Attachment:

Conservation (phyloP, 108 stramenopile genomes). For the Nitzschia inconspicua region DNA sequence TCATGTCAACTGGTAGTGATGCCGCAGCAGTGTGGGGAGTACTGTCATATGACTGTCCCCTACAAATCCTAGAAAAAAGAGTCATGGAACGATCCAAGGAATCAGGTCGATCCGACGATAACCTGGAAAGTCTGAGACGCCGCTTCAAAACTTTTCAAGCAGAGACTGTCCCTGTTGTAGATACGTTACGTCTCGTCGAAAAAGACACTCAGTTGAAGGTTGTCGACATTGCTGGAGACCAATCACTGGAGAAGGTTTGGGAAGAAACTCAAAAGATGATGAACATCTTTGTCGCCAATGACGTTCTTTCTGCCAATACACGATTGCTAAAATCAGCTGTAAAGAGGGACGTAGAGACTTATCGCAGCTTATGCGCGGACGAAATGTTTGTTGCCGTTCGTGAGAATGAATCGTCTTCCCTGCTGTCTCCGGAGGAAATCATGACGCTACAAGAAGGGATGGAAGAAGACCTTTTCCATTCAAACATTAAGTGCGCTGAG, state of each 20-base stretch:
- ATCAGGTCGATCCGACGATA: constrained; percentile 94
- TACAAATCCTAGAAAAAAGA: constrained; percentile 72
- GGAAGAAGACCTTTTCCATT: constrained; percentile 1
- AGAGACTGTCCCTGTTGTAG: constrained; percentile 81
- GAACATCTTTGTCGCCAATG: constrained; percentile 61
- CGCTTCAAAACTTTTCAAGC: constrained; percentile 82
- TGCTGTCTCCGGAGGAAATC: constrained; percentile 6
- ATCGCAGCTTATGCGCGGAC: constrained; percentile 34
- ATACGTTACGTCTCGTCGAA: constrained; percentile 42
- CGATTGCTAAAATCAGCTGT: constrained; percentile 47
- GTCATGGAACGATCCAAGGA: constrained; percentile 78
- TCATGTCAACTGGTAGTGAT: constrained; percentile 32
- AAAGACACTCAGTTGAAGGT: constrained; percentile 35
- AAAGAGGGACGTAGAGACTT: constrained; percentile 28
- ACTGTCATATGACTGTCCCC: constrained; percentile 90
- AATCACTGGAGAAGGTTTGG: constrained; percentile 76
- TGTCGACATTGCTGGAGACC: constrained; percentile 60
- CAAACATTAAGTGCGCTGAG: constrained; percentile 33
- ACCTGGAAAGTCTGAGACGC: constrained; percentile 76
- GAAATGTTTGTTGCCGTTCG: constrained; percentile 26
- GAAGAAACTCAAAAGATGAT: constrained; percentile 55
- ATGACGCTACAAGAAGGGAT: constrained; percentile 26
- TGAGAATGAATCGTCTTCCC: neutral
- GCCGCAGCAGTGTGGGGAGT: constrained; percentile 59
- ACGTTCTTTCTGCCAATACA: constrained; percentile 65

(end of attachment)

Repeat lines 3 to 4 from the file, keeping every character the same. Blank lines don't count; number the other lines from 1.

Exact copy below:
- TACAAATCCTAGAAAAAAGA: constrained; percentile 72
- GGAAGAAGACCTTTTCCATT: constrained; percentile 1